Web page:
Our commission is to invite as many as we can to become a new creation, to usher them through the door of salvation, bringing them into a wonderful new world now, and an eternity of happiness in the future. As invitation bearers who go through the highways and hedges of life, may we be motivated by the beauty of God’s gift through Jesus to share it and its blessings with all we can. Happy Easter!

Originally published April 2012. Excerpted and republished April 2019.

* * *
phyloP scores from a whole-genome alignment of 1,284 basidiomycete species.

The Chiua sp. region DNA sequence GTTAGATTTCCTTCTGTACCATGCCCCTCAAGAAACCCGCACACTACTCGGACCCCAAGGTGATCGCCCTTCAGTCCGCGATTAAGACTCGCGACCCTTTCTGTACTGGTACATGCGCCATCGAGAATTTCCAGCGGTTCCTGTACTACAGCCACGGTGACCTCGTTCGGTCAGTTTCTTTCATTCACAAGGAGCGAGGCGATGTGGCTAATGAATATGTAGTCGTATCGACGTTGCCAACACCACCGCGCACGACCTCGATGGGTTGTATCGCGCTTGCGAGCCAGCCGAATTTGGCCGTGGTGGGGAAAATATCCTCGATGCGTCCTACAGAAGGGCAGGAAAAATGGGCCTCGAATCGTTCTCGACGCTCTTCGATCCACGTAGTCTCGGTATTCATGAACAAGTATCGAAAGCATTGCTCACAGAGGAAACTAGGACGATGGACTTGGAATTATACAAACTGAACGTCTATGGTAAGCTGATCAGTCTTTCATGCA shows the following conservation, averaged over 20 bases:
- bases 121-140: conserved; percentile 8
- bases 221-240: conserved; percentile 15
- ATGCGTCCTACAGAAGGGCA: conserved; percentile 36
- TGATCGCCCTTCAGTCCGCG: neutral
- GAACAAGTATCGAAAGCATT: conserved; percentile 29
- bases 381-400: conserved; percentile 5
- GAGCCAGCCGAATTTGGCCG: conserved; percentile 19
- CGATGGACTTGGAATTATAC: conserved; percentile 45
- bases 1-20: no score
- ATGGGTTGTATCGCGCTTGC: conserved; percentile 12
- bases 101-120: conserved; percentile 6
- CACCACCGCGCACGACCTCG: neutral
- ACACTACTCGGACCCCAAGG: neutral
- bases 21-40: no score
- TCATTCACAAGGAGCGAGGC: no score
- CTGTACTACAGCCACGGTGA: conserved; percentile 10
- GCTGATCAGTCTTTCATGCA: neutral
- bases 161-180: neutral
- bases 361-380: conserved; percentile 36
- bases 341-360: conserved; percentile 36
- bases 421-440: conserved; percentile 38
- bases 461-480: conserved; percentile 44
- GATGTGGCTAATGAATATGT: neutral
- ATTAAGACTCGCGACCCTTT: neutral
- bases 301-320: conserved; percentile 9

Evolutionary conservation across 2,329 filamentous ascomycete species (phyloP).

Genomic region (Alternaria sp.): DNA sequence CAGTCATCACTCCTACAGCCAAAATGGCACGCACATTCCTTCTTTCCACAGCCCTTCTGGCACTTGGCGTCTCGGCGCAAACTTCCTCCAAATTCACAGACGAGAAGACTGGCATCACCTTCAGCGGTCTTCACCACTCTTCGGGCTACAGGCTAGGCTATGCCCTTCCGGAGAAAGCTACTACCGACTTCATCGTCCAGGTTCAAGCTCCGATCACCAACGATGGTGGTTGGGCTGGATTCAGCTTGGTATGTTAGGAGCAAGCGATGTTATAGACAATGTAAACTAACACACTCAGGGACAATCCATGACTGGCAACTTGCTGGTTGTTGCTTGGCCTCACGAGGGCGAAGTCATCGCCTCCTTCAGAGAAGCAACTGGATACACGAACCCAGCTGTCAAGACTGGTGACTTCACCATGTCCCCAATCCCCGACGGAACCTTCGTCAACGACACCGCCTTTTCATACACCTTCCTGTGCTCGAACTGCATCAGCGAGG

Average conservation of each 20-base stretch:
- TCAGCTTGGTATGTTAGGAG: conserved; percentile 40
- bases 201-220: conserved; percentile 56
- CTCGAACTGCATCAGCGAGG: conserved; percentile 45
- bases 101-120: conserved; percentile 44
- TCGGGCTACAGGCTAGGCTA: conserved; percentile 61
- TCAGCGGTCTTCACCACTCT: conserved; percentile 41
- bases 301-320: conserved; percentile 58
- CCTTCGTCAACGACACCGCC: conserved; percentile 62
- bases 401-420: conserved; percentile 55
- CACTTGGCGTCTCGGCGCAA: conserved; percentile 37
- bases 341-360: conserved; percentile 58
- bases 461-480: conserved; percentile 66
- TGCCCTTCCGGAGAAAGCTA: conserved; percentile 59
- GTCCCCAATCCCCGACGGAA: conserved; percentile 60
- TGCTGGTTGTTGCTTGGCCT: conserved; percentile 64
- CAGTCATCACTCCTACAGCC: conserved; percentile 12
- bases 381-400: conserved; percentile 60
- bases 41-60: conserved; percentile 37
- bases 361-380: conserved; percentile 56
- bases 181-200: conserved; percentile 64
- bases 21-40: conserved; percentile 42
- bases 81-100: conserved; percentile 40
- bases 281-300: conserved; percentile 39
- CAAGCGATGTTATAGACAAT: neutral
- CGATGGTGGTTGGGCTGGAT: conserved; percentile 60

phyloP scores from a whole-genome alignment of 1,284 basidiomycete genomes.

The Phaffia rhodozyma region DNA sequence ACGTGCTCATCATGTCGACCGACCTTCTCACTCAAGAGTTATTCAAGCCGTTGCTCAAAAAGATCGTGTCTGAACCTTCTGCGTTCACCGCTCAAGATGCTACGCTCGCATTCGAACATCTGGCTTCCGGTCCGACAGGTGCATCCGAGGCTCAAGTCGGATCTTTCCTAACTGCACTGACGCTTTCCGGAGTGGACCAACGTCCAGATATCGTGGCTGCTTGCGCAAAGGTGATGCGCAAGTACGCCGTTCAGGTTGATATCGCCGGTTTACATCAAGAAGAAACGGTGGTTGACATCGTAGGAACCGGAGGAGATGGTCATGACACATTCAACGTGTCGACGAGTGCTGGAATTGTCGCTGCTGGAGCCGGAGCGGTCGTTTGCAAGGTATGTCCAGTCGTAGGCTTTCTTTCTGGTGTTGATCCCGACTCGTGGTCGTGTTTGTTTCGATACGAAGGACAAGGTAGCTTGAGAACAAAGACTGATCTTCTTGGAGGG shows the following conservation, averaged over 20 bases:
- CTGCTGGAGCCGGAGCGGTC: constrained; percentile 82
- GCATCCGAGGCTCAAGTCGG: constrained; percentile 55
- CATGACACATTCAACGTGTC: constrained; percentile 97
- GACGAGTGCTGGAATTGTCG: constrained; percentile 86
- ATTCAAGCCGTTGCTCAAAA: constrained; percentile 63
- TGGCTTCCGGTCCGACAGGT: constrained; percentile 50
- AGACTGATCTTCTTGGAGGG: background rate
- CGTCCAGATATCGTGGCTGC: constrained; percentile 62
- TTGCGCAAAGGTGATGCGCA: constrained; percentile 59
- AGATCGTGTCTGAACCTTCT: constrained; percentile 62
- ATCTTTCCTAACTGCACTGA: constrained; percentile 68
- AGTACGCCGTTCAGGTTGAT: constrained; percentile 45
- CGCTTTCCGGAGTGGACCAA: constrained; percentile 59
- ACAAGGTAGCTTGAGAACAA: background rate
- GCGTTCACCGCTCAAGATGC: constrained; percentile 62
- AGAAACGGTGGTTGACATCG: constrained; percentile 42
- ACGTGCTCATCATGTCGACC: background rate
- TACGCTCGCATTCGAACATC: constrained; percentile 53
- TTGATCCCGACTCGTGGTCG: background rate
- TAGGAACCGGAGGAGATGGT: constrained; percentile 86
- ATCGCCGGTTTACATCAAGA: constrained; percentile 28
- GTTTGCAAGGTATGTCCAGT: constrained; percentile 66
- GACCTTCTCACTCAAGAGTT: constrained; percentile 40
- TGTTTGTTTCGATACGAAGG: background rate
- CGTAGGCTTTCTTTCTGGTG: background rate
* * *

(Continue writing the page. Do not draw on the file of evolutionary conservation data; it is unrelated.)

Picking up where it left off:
Read by Jon Marc.

1 Genesis 1:31.

2 Genesis 3:19.

3 Matthew 1:18.

4 See Romans 6:9, 1 Corinthians 15:51–52, 1 Thessalonians 4:16–17.

5 Luke 24:27.

6 Luke 24:13–15.

7 John 21:9–13.

8 Luke 24:41–43.

9 1 Corinthians 15:6.

10 Acts 1:3.

11 Acts 1:9–11.

12 Mark 16:19.

13 See Philippians 3:20–21, 1 John 3:2, 1 Corinthians 15:35–38, 1 Corinthians 15:42–44, 49.

14 Wayne Grudem, Systematic Theology, p. 832.

15 See Romans 8:21, Isaiah 65:17, 2 Peter 3:13, Revelation 21:1.

16 See Philippians 2:8–9.

17 See Luke 24:49, Acts 1:4–5, Acts 2:32–33, Joel 2:28–29.

18 Strong's definition of the Greek word paliggenesia: regeneration.

19 See Acts 2:38–39, John 3:5–6, Titus 3:4–6.

20 See 1 Corinthians 2:14–16, Galatians 5:22–23, 2 Corinthians 3:17–18.

21 See Romans 6:4, 1 Corinthians 15:14, 17, 20–21.